Science news - clouds and climate change

Consulting with clouds: A clear role in climate change

23-July-2009 14:00 ETPlease mousover hard words to see what they mean

Consulting with clouds

One of the biggest questions in climate change is this: What are the clouds going to do?

It's a question Amy Clement and colleagues have been investigating in detail. Why? Well clouds might slow down climate change or they could speed it up. It depends what happens to them as greenhouse gases warm the Earth. There are two possibilities.:

Amy Clement

It might get cloudier. If it does then those extra clouds will block some of the energy from the sun and the Earth won't warm as quickly.

Or it could get less cloudy. That would let more energy from the sun through, which would make the warming worse, which would produce even less clouds .... and round and round in a positive feedback that we don't want at all.

News not good

Now Clement and Robert Burgman from the University of Miami's Rosenstiel School of Marine and Atmospheric Science, together with Joel Norris from Scripps Institution of Oceanography at UC San Diego, have looked in detail at the question of the clouds. Their research is published in the July 24 issue of Science.

And the answer they've found is not good news.

Savage chickens

Clement and her colleagues have been studying observations of clouds in the northeast Pacific, made over the past 50 years. This is one of the best-studied areas of low-level clouds in the world.

Surface or space

But that doesn't mean they had an easy time of it. Why? Well there are two different ways to gather information about clouds - satellite instruments and the human eye - and both have their problems, say the scientists.

With the human eye it's the "subjective nature of the measurements and sparse sampling for large regions of the ocean."

With the satellite measurements it's "spurious trends related to instrument drift and calibration" - as well as the fact that data are available only for the past 25 years.

So the scientists had to do a great deal of digging in the data, a whole heap of statistical analysis and a big bunch of checking out ideas and exploring measurements to look for real patterns, if there were any.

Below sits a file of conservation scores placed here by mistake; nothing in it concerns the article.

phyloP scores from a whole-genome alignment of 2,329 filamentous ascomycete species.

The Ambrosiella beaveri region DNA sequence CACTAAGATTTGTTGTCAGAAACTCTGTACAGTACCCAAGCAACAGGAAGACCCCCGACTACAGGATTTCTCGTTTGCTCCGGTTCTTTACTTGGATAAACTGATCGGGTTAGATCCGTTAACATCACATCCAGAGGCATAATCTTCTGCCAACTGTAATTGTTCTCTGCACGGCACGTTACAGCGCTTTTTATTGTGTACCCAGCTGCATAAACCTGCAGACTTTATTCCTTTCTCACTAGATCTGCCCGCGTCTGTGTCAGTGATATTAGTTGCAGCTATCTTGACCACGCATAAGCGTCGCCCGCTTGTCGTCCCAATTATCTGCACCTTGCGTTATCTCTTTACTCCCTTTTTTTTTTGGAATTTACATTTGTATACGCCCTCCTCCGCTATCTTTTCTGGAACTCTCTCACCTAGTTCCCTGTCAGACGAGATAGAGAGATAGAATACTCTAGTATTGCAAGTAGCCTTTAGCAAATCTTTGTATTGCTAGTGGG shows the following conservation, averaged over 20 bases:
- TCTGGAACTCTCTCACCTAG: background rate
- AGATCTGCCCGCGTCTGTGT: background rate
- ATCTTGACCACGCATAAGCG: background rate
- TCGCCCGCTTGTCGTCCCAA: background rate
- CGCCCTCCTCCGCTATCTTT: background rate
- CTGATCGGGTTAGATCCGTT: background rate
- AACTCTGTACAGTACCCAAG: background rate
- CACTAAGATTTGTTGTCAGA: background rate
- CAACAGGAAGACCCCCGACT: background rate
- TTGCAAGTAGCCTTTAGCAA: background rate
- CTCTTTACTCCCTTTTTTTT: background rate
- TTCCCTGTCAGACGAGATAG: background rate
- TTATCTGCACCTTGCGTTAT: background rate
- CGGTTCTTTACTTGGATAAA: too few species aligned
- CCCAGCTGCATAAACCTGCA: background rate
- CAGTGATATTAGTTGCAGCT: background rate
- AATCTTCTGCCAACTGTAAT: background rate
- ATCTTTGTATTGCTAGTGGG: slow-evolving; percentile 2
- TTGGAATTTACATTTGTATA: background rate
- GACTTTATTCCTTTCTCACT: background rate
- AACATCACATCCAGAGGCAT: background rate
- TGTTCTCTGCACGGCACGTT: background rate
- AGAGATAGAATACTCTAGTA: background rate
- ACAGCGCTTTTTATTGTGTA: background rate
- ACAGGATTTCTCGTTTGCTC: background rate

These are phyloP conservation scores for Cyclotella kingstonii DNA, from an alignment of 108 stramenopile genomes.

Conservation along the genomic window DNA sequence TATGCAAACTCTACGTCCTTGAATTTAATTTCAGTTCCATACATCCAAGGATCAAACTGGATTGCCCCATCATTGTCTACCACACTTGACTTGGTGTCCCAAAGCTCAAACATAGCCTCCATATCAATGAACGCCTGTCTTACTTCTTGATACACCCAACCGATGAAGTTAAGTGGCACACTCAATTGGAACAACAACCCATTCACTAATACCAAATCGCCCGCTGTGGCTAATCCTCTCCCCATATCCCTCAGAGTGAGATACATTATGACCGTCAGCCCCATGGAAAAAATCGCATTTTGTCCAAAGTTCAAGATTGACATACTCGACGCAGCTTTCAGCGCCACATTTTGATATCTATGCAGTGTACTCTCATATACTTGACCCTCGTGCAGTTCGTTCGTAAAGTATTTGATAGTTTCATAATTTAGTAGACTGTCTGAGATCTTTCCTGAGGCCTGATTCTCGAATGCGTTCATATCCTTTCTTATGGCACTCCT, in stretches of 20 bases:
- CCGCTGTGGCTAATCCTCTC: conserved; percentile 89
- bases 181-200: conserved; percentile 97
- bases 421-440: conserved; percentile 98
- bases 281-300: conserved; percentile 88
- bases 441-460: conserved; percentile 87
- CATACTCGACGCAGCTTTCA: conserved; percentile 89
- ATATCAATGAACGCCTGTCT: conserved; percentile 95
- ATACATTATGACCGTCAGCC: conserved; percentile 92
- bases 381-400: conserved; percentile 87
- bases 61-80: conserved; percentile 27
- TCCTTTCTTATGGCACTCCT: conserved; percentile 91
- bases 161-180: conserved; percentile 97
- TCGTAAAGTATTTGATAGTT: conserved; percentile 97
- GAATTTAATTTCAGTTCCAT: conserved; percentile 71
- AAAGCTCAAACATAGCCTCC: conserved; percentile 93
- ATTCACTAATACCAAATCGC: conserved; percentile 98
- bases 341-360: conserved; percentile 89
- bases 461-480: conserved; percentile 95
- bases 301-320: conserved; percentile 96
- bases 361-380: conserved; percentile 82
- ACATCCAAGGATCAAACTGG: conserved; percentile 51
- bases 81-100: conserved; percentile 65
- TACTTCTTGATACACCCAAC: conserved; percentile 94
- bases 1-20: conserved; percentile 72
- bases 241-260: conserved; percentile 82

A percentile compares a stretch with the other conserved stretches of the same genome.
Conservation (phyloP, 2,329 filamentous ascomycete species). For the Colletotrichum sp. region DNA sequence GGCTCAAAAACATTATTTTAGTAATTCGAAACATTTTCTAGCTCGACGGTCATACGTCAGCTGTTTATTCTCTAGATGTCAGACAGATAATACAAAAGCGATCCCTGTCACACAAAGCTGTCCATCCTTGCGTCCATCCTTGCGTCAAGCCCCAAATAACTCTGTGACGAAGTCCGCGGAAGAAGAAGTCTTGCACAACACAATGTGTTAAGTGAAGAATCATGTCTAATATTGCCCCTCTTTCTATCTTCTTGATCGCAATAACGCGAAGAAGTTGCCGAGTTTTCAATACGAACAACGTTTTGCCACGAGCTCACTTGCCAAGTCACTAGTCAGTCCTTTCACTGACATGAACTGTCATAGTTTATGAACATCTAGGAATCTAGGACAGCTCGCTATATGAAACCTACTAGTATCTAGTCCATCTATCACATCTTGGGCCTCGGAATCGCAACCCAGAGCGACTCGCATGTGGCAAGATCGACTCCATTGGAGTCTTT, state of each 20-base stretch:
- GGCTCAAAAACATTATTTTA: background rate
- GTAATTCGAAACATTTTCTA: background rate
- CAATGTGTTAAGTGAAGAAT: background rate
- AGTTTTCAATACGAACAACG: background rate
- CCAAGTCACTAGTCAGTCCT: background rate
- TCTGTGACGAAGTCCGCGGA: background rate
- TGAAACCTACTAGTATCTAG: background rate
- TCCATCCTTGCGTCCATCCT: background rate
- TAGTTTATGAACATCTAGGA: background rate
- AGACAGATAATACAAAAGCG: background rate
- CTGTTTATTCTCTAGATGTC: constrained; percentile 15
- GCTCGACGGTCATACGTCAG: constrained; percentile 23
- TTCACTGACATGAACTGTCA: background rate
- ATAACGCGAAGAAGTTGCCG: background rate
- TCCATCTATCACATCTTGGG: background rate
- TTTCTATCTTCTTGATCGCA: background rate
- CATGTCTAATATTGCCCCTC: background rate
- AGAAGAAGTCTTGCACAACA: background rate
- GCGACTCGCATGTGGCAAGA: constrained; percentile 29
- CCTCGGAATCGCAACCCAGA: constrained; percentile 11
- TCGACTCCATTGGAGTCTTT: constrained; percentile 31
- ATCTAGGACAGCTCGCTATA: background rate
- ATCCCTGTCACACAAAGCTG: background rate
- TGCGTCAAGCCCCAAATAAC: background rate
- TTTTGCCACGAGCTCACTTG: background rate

The outcome of all this was a big surprise. The totally different sets of measurements were telling the same story. "The agreement we found between the surface-based observations and the satellite data was almost shocking," says Clement, the University of Miami professor of meteorology and physical oceanography, and winner of the American Geophysical Union's 2007 Macelwane Award for her work on climate change.

"These are subtle changes that take place over decades. It is extremely encouraging that a satellite passing miles above the earth would document the same thing as sailors looking up at a cloudy sky from the deck of a ship."

And what is this "same thing"?

That warming oceans produce less clouds above them.

Climate in the classroom

Climate models

Most climate models don't produce this observed cloud behaviour. Only the Hadley Centre model at the UK Met Office was able to reproduce the observations, the researchers found.

"We have a long way to go in getting the models right, but the Hadley Centre model results point us in the right direction," says co-author Burgman, a research scientist at the University of Miami.

Taken together, the observations and the Hadley Centre results provide evidence that there will be fewer low-level clouds, which shield Earth from the sun's radiation, as the climate gets warmer.

This will allow the oceans to heat up, which will then cause fewer clouds, which will let more energy through, which will allow the oceans to heat up even more. Positive feedback. Increased global warming. The clouds are not going to save us

"This is somewhat of a vicious cycle, potentially exacerbating global warming," said Clement. "But these findings provide a new way of looking at cloud changes.This can help improve the simulation of clouds in climate models, which will lead to more accurate projections of future climate changes. "

More help with words

average evidence mathematical model orbits particle process tropics

What's it all about?

  1. What's a big question in climate change?
  2. As greenhouse gases warm the Earth it might get --------.
  3. Or it could get less ------.
  4. If it gets cloudier what will the extra clouds do?
  5. If it gets less cloudy what will that do to the energy from the sun?
  6. What would happen then?
  7. What two ways are used to gather information about clouds?
  8. What is the problem with the human eye. (Try to use your own words or those in the pop-up meanings, rather than those in the story itself.)
  9. What is the problem with satellite measurements. (Try to use your own words or those in the pop-up meanings rather than those in the story itself.)
  10. What did they have to do with all the data?
  11. Why did the close agreement between the sets of data surprise them?
  12. What is the main finding of all this research?
  13. Which was the only climate model that gave this result?
  14. So will the clouds make global warming go faster or more slowly?
  15. If you were a member of the research team think of one question you would still like to answer about all this.
  16. How would you make a start in trying to answer it?